China lack of openness raises risk (Page 2)


By Ken Fireman and Allen T. Cheng WASHINGTON/TOKYO, Bloomberg

In 1995, the U.S. faced down China by sending two aircraft-carrier groups into the area. Since then, China has steadily increased its military edge over the Taiwanese, while gaining the ability to inflict considerable damage on any U.S. force coming to Taiwan’s aid in a crisis, say military experts.

China has targeted Taiwan with short-range missiles — as many as 790 by the end of 2005, a number that has been expanding by about 100 annually, the U.S. Defense Department says. China also has more than 700 combat aircraft based within easy reach of Taiwan, the Pentagon said last year in its annual assessment of China’s military. China has also upgraded its vessels, aircraft and anti-ship missiles. It is acquiring two destroyers and eight new diesel-powered submarines from Russia, all equipped with advanced anti-ship cruise missiles, the report said. The military buildup, which coincides with efforts to secure access to energy supplies for its expanding economy, has prompted expressions of concern from security officials across Asia, including Japan and India. Still, most Asian countries haven’t acted on these concerns, says Evan Medeiros, an analyst with the policy research group Rand Corp. in Washington. “You don’t see most East Asian states embarking on across-the-board military modernization programs in direct reaction to China,” he says.

Countries carrying out the most trade with China are among those expressing concern about Chinese military intentions. Last year, the U.S. was mainland China’s biggest trading partner, with US$262.6 billion in commerce, while Japan was second at US$207.3 billion and Taiwan fourth at US$107.8 billion, according to data from China’s Customs General Administration. Japan plans this week to sign a security accord with Australia during a visit to Tokyo by Australian Prime Minister John Howard. “Japan is working hard to build strategic ties as it competes with China’s growing influence,” said Hugh White, professor of strategic studies at Australian National University in Canberra. While China is beefing up its military capabilities, Medeiros says, “what you don’t see is China buying a long-range bomber force, long-range heavy-lift capabilities, things that would indicate that it’s trying to develop global power projection.” That hasn’t stopped some top U.S. officials from ringing alarm bells. In a Feb. 23 speech in Sydney, Vice President Dick Cheney said China’s buildup and the satellite shoot-down “are not consistent with China’s stated goal of a peaceful rise.” Defense Secretary Robert Gates was more measured last week, saying he didn’t regard China “at this point as a strategic adversary” of the U.S. “It’s a partner in some respects, it’s a competitor in other respects, and so we are simply watching to see what they’re doing,” he told reporters on March 7.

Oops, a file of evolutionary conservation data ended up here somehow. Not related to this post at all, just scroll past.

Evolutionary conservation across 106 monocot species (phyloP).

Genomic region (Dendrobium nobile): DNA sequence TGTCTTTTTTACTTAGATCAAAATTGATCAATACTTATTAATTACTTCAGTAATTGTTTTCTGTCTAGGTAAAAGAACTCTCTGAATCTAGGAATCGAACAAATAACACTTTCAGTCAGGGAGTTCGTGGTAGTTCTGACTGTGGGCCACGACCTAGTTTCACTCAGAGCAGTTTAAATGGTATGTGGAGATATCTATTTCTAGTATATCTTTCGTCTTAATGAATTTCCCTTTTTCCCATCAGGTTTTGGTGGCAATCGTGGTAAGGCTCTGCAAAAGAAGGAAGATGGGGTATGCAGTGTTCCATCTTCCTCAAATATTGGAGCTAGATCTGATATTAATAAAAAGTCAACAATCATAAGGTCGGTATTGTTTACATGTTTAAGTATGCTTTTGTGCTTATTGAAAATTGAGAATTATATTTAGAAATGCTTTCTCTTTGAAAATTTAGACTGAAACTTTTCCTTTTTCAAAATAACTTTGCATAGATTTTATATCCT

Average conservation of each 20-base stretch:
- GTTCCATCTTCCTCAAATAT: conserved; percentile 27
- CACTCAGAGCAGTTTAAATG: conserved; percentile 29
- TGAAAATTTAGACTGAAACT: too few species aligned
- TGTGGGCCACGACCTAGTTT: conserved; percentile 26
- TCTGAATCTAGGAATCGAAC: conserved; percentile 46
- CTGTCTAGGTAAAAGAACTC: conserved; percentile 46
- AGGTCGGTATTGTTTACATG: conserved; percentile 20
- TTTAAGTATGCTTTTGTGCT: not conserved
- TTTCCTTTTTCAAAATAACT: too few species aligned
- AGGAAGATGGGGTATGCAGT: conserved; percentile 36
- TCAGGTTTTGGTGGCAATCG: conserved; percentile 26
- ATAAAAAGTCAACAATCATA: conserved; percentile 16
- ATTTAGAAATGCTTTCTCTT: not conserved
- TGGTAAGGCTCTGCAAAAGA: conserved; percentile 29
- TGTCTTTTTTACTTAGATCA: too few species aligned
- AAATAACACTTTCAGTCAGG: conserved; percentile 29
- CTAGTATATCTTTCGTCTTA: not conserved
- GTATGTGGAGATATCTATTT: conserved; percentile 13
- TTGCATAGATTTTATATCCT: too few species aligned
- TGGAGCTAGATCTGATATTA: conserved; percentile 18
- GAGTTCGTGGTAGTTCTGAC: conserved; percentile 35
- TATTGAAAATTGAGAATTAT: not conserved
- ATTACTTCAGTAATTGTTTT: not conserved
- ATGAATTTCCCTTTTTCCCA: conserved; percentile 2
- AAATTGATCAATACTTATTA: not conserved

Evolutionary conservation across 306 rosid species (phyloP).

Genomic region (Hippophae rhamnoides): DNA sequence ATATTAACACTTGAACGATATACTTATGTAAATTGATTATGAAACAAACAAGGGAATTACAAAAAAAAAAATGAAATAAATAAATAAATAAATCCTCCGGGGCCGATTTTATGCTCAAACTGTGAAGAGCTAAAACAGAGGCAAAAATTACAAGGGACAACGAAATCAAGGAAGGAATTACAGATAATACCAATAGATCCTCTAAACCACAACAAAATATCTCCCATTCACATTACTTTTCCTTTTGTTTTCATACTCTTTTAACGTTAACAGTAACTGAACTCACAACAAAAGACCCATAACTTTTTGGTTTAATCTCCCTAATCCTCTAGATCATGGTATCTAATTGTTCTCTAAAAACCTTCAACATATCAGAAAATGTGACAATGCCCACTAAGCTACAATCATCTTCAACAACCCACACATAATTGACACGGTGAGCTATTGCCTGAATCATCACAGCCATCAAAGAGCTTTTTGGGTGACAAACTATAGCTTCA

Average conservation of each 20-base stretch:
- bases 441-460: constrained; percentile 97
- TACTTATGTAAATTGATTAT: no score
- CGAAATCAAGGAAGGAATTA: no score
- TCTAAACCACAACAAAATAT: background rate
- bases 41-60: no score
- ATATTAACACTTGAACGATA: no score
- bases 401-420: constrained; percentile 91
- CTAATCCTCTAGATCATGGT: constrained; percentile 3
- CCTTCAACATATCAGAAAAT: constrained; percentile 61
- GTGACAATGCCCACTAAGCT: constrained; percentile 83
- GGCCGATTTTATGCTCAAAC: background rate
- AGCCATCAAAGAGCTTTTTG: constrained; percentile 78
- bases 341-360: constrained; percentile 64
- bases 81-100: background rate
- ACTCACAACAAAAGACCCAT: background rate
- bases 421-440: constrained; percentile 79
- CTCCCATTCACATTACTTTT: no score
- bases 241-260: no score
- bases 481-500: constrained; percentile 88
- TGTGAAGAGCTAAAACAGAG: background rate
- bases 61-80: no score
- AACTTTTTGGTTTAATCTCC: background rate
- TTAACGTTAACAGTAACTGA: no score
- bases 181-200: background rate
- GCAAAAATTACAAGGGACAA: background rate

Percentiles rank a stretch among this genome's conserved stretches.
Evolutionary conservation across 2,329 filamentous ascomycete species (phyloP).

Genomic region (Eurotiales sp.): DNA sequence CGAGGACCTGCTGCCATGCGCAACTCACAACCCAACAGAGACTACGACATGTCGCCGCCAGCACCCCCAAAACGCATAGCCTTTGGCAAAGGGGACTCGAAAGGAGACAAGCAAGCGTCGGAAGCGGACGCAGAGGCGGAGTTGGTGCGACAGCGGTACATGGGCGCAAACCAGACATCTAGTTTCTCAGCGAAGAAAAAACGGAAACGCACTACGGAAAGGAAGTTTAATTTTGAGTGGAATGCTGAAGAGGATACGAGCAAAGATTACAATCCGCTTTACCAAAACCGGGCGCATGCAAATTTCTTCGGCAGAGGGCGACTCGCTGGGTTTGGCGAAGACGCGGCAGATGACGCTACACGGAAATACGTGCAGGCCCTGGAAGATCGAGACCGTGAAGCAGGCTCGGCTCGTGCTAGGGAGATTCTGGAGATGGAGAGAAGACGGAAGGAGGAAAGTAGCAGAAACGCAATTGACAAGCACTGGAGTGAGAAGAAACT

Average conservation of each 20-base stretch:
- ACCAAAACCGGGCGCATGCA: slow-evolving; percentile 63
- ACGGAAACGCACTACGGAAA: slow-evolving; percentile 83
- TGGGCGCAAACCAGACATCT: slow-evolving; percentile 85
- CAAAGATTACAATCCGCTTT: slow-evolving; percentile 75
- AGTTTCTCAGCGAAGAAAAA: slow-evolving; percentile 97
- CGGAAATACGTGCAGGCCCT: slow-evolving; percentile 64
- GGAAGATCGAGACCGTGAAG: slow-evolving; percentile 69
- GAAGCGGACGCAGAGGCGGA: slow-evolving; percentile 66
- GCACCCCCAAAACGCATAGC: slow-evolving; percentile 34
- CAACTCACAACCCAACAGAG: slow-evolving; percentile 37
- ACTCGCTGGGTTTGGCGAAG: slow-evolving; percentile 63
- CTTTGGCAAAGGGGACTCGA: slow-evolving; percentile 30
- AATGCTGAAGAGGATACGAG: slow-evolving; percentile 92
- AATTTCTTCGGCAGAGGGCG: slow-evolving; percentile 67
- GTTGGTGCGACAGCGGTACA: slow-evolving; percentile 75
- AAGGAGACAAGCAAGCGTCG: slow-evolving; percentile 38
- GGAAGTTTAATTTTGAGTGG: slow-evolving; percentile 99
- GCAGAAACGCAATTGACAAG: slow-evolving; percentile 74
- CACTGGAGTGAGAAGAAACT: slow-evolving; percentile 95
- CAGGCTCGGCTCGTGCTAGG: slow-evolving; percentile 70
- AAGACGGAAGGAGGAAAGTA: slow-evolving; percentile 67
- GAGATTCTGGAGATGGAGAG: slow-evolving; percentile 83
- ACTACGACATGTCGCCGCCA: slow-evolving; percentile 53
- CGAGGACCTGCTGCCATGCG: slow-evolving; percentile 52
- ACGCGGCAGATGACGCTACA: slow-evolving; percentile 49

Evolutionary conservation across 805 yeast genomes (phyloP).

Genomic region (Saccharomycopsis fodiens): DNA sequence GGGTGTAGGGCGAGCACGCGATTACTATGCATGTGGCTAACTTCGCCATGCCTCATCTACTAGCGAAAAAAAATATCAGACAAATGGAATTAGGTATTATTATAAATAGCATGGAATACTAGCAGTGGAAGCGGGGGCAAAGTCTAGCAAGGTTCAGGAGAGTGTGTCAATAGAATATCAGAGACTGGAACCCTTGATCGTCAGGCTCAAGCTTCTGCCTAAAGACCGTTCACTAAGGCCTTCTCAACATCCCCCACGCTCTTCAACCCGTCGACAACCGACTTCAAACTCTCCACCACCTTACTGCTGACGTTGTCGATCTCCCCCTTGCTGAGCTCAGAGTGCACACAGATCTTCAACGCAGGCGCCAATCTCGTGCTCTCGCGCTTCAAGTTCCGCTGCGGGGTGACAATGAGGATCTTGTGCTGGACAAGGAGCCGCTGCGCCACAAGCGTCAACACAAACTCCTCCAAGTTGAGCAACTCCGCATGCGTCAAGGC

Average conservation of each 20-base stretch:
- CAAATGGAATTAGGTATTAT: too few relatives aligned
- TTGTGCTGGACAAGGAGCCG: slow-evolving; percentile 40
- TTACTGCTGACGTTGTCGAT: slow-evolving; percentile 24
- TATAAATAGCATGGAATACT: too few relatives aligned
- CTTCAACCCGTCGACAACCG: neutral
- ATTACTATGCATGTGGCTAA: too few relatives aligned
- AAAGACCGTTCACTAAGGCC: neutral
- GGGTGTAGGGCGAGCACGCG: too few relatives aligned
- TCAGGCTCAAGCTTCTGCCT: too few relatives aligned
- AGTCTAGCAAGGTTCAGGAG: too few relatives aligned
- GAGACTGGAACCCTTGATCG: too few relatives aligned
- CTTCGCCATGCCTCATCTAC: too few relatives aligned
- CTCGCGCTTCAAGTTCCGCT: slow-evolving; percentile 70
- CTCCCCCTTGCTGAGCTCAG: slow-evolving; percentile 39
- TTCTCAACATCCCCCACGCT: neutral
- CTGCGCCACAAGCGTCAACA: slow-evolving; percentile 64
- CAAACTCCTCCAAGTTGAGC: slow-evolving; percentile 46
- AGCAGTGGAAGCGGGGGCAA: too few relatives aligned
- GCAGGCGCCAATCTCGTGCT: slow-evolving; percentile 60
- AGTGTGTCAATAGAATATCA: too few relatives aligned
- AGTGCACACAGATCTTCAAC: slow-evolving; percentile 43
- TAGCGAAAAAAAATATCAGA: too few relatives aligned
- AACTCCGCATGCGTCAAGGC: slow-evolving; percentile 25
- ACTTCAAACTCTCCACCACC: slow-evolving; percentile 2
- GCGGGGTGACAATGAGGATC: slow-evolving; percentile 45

Still, Gates expresses concerns about China’s lack of openness about its actions and intentions, likening it during a Feb. 23 news conference to the lack of transparency in the Soviet Union during the Cold War. China’s closed approach isn’t just creating uncertainty in other countries; it may also increase the chances for missteps among Chinese officials themselves, because their system is so compartmentalized, says Cynthia Watson, a professor at the National Defense University in Washington. “I wish I knew what Beijing was going to do 20 years from now,” she says. “I bet Beijing wishes it knew what it was going to do 20 years from now.” Fallon, 62, the U.S. Pacific commander being shifted by President George W. Bush to head the American military presence in the Middle East,, says U.S. officials should work to increase Chinese transparency through “encouragement, examples from the outside” and persistent engagement.

He invited Chinese officials to observe a U.S. military exercise in the Pacific last July in part to encourage greater Chinese openness, he says, and in part to dispel any thoughts that the U.S. may be too preoccupied with Iraq to respond to a challenge in Asia. “I wanted them to see how good we are,” he says. During the July North Korean missile crisis, Fallon says, he eventually had to deliver his message to the Chinese through the indirect channel of a U.S. military attache. The North Korean government, undeterred, fired seven missiles into the Sea of Japan. By October, when North Korea tested a nuclear device, Fallon says his communications with Beijing had improved slightly: Chinese diplomats tipped U.S. counterparts that the test was about to happen. “I had a definite warning, 10 minutes, by the time it got to me,” he says. “A lot of progress.”